The threat landscape is evolving and becoming more sophisticated. Given the vulnerabilities within the existing system, I knew we needed to step up our defense and deploy a more robust security solution that would mitigate these risks. This was also a key driver for choosing F5,
To address these challenges, Doshisha University replaced its multi-vendor solution with a suite of F5 products that can be easily stacked and scaled to meet its evolving needs.
“Our most important requirement in selecting network equipment was reliability,” says Yamakita, adding that cost reductions also played a big factor for the university’s choice of vendor.
“When assessing the solutions, we found that the BIG-IP solution was able to consolidate and simplify our network configuration, without compromising performance.”
During the 6 month-long deployment, Doshisha University worked with F5 to transform its IT infrastructure into an integrated and secure platform that was ready to scale. Through a multi-tenant feature where one BIG-IP platform was placed between the external network and internal core router, as well as between the core router and each internal system, the system was divided into three network segments on a per-operator basis, with operating privileges also divided accordingly.
The single BIG-IP platform encompasses BIG-IP Local Traffic Manager (LTM), BIG-IP Application Security Manager (ASM), BIG-IP Advanced Firewall Manager (AFM) and BIG-IP DNS. This is where functions such as load balancing of servers inside the DMZ, control of traffic destined for internal systems, security checks following SSL decryption and defensive measures against threats are implemented. The BIG-IP Geolocation feature is also utilized to enhance user authentication. For instance, ID and password-based authentication is employed for access from within Japan, while multi-factor authentication is applied to access from overseas.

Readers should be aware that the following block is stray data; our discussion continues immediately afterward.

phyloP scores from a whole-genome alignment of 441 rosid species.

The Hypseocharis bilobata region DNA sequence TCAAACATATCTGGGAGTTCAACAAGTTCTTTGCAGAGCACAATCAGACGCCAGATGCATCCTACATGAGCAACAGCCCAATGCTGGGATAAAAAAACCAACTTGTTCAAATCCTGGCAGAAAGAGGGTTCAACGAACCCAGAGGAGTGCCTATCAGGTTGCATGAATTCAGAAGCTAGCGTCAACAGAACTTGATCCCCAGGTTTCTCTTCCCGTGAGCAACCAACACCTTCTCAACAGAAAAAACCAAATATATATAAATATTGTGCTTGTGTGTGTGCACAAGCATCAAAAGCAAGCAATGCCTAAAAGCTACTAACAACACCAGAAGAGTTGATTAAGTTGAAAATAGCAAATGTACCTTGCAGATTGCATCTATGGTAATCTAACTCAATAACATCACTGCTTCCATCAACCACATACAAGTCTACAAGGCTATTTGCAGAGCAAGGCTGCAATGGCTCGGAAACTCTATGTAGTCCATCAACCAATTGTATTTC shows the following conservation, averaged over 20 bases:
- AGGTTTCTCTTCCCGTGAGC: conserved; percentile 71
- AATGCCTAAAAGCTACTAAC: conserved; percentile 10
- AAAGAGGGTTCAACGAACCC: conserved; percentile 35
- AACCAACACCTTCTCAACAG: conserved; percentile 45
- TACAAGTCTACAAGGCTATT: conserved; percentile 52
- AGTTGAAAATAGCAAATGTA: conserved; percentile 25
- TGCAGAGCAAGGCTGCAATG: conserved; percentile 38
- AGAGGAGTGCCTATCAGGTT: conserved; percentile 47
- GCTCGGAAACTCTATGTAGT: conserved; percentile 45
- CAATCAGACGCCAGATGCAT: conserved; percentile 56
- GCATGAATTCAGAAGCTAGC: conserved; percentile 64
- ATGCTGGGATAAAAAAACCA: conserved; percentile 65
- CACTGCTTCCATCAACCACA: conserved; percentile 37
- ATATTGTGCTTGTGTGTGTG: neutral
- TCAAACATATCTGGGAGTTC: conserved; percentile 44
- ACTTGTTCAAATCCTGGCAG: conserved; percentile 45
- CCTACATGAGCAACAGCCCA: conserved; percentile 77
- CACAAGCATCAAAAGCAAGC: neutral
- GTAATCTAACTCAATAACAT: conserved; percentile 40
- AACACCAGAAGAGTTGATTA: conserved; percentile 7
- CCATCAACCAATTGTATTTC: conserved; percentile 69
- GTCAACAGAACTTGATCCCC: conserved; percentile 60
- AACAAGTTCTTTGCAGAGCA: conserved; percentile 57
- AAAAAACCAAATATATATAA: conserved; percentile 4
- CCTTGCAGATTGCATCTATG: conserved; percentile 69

With F5 BIG-IP LTM, the university can now control network traffic and select the right destination based on server performance – and all with multi-layered defenses and availability.
The IT team also worked closely with F5 to implement a variety of security measures, including BIG-IP ASM—a comprehensive WAF—to protect them against attacks at the application layer and deliver SSL visibility. BIG-IP AFM and BIG-IP DNS were implemented to safeguard data centers against incoming threats that enter the network on the most widely deployed protocols.
“Aside from achieving significant cost reductions by consolidating our network equipment under BIG-IP solution, our overall security posture has improved,” says Yamakita.
Aside from achieving significant cost reductions by consolidating our network equipment under BIG-IP solution, our overall security posture has improved.
The greatest benefits from the consolidation has been the optimization of IT infrastructure and costs reduction. “By consolidating our network equipment with BIG-IP, we achieved significant cost reductions,” says Yamakita.
At the same time, the system produces adequate performance, and even when all web server SSL encryption is offloaded to BIG-IP, no bottlenecks have formed, he added. “There is not a single instance of users complaining that the system is slow.”